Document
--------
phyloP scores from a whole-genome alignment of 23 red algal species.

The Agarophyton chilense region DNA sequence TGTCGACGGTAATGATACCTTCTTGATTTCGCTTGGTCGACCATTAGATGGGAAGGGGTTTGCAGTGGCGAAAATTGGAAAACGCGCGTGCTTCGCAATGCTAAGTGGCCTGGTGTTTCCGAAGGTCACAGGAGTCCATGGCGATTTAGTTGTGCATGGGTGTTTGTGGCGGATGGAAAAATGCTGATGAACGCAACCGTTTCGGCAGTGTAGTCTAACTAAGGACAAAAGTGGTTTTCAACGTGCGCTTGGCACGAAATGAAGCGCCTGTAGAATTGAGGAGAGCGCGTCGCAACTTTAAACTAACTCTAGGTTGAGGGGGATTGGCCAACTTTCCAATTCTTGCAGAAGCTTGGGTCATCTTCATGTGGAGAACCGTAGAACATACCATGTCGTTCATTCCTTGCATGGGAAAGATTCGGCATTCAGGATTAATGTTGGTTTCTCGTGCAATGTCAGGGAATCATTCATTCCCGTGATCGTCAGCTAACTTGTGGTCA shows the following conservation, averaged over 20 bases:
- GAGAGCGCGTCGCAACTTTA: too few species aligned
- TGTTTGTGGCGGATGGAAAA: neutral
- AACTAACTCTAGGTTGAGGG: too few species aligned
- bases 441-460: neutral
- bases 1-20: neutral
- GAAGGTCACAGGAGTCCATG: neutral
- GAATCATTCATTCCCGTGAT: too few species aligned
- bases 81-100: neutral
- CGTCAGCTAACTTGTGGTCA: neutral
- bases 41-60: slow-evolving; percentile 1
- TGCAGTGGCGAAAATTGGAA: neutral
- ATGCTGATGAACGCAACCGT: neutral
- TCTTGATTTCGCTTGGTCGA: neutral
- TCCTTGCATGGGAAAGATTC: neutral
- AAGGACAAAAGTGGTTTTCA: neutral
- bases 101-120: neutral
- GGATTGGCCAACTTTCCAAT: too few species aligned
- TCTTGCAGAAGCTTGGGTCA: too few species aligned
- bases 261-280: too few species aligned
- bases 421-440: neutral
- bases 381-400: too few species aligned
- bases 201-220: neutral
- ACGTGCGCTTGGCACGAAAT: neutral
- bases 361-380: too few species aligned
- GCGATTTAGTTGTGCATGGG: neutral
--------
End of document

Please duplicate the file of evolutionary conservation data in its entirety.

phyloP scores from a whole-genome alignment of 23 red algal species.

The Agarophyton chilense region DNA sequence TGTCGACGGTAATGATACCTTCTTGATTTCGCTTGGTCGACCATTAGATGGGAAGGGGTTTGCAGTGGCGAAAATTGGAAAACGCGCGTGCTTCGCAATGCTAAGTGGCCTGGTGTTTCCGAAGGTCACAGGAGTCCATGGCGATTTAGTTGTGCATGGGTGTTTGTGGCGGATGGAAAAATGCTGATGAACGCAACCGTTTCGGCAGTGTAGTCTAACTAAGGACAAAAGTGGTTTTCAACGTGCGCTTGGCACGAAATGAAGCGCCTGTAGAATTGAGGAGAGCGCGTCGCAACTTTAAACTAACTCTAGGTTGAGGGGGATTGGCCAACTTTCCAATTCTTGCAGAAGCTTGGGTCATCTTCATGTGGAGAACCGTAGAACATACCATGTCGTTCATTCCTTGCATGGGAAAGATTCGGCATTCAGGATTAATGTTGGTTTCTCGTGCAATGTCAGGGAATCATTCATTCCCGTGATCGTCAGCTAACTTGTGGTCA shows the following conservation, averaged over 20 bases:
- GAGAGCGCGTCGCAACTTTA: too few species aligned
- TGTTTGTGGCGGATGGAAAA: neutral
- AACTAACTCTAGGTTGAGGG: too few species aligned
- bases 441-460: neutral
- bases 1-20: neutral
- GAAGGTCACAGGAGTCCATG: neutral
- GAATCATTCATTCCCGTGAT: too few species aligned
- bases 81-100: neutral
- CGTCAGCTAACTTGTGGTCA: neutral
- bases 41-60: slow-evolving; percentile 1
- TGCAGTGGCGAAAATTGGAA: neutral
- ATGCTGATGAACGCAACCGT: neutral
- TCTTGATTTCGCTTGGTCGA: neutral
- TCCTTGCATGGGAAAGATTC: neutral
- AAGGACAAAAGTGGTTTTCA: neutral
- bases 101-120: neutral
- GGATTGGCCAACTTTCCAAT: too few species aligned
- TCTTGCAGAAGCTTGGGTCA: too few species aligned
- bases 261-280: too few species aligned
- bases 421-440: neutral
- bases 381-400: too few species aligned
- bases 201-220: neutral
- ACGTGCGCTTGGCACGAAAT: neutral
- bases 361-380: too few species aligned
- GCGATTTAGTTGTGCATGGG: neutral